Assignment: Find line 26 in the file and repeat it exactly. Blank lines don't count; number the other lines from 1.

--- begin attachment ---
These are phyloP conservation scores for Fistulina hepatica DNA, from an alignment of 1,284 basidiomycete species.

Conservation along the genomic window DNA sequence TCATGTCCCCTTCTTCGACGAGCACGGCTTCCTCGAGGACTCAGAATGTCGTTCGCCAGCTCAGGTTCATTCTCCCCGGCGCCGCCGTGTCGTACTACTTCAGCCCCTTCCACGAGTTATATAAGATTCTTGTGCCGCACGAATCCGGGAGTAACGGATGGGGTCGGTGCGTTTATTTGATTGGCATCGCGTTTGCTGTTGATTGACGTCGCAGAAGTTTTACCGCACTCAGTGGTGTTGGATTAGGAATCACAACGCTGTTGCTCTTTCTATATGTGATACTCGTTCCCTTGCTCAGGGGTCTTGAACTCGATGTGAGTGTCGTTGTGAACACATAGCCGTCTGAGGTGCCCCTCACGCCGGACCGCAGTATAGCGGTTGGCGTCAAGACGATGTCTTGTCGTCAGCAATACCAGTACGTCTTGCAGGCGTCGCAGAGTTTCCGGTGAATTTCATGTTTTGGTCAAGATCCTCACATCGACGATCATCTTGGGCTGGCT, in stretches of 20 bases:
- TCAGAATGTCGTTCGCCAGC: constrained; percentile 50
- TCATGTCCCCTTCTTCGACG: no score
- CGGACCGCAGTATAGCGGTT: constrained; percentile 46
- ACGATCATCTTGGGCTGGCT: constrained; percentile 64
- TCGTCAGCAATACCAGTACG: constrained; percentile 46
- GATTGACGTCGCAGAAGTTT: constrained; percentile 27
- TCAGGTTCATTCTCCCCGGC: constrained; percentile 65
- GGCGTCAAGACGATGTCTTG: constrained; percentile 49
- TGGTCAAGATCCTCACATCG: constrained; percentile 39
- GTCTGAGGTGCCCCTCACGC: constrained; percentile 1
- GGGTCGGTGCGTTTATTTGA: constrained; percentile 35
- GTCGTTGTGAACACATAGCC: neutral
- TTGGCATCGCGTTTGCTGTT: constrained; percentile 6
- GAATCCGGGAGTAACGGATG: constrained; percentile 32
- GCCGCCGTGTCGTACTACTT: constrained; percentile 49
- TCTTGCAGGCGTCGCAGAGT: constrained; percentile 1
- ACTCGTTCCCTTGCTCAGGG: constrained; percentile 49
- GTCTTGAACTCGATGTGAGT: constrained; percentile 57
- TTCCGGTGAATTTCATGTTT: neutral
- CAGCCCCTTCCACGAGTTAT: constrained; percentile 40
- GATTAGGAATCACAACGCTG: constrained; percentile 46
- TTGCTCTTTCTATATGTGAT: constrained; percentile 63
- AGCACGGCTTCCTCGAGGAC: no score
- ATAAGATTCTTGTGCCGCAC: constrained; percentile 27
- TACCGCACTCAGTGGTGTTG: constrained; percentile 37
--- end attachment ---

- ATAAGATTCTTGTGCCGCAC: constrained; percentile 27